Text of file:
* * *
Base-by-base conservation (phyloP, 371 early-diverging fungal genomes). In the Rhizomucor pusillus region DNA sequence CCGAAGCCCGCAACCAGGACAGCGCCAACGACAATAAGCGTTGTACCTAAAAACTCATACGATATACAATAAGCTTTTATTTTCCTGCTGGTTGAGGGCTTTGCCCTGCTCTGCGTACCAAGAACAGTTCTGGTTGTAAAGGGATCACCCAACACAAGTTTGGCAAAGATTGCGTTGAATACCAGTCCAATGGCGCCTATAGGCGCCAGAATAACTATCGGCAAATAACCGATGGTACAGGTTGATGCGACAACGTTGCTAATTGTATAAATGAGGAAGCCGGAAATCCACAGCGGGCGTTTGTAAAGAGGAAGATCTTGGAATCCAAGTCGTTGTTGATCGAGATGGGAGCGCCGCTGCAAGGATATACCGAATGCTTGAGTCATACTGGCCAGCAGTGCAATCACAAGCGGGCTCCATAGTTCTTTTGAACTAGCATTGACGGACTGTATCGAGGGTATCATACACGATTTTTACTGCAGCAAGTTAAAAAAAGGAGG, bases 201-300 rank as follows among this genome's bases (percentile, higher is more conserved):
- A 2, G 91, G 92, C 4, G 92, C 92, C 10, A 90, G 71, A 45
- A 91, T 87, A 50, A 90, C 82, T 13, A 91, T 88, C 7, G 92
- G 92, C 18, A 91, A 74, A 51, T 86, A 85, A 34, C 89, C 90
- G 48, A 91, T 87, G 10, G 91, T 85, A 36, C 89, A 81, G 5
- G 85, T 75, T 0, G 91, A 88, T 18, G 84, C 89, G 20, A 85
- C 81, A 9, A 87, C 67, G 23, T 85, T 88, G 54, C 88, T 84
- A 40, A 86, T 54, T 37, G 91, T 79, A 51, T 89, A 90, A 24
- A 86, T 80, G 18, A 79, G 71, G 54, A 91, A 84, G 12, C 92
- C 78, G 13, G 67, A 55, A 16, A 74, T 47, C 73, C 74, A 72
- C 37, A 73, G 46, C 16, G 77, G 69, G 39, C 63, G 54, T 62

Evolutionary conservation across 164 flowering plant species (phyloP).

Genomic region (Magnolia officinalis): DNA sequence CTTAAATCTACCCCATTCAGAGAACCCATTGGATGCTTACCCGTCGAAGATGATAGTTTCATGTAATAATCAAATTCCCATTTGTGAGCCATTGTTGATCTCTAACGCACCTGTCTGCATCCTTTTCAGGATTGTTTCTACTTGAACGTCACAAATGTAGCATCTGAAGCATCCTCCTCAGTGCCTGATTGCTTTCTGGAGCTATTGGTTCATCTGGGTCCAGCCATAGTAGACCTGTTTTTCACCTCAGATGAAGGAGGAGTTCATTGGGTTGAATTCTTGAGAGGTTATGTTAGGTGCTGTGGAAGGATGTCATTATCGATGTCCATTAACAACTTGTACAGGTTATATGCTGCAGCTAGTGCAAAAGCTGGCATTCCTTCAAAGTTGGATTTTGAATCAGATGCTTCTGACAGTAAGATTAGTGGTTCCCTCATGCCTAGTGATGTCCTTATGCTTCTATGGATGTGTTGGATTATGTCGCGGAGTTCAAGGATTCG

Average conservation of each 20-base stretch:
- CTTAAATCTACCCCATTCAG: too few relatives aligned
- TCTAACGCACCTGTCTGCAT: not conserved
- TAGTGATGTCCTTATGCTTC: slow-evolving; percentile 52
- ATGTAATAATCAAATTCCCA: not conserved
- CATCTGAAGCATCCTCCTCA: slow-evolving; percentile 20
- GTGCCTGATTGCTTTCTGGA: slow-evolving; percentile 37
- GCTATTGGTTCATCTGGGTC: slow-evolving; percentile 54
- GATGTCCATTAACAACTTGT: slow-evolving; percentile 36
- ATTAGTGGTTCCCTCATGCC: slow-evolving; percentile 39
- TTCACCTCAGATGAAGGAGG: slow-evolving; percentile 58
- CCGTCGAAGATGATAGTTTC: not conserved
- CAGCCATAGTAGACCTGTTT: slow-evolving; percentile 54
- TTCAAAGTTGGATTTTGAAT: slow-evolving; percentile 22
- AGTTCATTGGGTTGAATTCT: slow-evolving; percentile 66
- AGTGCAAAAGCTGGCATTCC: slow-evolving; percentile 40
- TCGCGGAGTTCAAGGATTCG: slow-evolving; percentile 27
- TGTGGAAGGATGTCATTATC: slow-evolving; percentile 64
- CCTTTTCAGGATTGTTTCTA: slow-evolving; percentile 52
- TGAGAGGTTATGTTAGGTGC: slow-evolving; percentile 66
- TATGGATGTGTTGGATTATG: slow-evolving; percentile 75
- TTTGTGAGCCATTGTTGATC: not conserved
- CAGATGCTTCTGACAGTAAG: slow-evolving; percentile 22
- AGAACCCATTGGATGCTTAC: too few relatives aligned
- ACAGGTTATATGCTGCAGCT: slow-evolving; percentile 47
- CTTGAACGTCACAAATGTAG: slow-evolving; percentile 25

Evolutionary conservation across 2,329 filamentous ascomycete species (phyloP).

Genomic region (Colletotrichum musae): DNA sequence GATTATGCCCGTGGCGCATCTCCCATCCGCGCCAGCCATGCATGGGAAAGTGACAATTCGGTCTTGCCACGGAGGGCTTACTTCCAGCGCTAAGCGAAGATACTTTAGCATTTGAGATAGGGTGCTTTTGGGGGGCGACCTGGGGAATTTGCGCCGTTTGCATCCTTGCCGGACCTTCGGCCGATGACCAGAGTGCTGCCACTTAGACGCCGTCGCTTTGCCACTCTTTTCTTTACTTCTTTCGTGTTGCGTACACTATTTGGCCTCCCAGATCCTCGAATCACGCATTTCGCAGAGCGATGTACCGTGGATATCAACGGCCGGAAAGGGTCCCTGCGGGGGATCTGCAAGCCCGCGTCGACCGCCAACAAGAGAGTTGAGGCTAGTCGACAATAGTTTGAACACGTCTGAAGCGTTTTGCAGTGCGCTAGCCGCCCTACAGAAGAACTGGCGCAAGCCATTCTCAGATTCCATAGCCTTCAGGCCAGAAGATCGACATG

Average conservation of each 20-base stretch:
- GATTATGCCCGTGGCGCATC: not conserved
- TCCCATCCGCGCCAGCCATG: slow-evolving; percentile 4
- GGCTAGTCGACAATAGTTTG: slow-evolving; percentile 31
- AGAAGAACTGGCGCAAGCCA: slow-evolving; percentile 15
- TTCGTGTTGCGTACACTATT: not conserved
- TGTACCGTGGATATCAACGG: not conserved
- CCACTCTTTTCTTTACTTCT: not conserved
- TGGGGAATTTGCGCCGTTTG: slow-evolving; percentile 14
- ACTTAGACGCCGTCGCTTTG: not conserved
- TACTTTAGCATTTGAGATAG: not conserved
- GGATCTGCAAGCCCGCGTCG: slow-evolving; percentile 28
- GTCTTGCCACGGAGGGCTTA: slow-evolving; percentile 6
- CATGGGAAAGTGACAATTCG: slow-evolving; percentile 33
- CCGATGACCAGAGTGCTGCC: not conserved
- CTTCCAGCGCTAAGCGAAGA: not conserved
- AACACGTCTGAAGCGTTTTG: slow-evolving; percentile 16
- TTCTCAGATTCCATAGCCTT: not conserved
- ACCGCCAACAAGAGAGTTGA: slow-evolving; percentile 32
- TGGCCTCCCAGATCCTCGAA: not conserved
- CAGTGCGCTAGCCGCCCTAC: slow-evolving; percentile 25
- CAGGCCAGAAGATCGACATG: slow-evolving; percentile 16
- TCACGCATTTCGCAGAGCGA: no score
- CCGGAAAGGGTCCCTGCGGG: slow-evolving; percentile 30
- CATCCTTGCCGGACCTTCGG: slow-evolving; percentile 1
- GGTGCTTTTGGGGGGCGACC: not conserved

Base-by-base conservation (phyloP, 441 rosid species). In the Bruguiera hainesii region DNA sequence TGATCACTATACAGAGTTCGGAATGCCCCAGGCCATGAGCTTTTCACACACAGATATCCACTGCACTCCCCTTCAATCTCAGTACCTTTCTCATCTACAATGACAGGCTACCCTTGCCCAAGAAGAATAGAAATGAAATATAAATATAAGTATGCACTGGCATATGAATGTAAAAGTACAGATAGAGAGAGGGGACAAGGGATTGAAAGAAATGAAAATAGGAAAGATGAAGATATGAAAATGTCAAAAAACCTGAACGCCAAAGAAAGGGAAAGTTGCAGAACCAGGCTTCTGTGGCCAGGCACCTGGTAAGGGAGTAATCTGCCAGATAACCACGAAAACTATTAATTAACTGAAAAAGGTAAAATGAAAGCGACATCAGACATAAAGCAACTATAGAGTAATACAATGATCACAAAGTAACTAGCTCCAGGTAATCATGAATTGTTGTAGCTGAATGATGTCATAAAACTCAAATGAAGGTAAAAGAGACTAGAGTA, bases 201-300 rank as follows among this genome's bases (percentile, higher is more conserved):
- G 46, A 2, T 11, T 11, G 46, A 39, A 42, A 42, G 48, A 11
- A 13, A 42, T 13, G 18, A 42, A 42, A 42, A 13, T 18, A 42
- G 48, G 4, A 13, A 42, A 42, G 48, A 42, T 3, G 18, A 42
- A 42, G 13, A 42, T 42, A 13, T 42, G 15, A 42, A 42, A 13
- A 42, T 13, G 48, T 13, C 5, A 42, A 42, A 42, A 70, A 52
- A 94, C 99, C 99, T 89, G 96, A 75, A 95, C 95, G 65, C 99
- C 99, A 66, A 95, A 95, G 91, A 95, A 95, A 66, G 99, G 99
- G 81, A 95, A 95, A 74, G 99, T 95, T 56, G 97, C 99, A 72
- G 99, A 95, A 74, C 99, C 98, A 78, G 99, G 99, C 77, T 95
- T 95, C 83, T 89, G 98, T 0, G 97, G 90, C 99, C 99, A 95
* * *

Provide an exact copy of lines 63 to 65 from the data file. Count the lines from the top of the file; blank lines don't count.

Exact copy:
- CAGGCCAGAAGATCGACATG: slow-evolving; percentile 16
- TCACGCATTTCGCAGAGCGA: no score
- CCGGAAAGGGTCCCTGCGGG: slow-evolving; percentile 30